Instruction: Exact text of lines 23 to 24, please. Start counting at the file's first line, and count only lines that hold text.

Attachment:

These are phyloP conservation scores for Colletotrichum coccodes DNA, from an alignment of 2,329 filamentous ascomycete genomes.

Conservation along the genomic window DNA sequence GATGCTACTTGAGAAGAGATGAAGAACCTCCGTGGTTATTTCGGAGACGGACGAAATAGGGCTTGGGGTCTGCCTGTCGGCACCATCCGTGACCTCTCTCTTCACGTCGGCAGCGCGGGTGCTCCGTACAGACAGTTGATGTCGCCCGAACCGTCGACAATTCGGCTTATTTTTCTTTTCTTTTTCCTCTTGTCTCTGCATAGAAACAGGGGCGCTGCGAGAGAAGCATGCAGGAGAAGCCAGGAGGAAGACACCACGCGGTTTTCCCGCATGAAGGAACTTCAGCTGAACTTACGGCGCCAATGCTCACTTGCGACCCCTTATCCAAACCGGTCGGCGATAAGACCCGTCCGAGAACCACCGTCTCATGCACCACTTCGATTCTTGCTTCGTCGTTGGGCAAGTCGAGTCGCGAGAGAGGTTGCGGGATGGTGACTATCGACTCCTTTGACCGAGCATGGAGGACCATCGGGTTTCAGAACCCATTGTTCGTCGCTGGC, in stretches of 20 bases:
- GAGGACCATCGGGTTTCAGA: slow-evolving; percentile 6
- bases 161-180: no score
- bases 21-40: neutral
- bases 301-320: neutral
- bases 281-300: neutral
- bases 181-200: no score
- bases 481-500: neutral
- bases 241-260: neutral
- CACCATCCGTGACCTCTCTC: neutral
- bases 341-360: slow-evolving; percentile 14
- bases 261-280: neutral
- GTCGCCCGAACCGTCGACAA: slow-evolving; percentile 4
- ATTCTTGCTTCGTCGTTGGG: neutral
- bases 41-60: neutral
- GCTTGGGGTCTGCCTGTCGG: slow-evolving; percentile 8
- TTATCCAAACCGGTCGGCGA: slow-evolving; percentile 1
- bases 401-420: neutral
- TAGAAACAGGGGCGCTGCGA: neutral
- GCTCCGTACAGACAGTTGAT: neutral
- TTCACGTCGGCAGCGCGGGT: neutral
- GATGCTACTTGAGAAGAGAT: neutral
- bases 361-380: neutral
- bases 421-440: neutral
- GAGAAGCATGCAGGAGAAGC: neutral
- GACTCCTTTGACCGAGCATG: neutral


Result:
- GATGCTACTTGAGAAGAGAT: neutral
- bases 361-380: neutral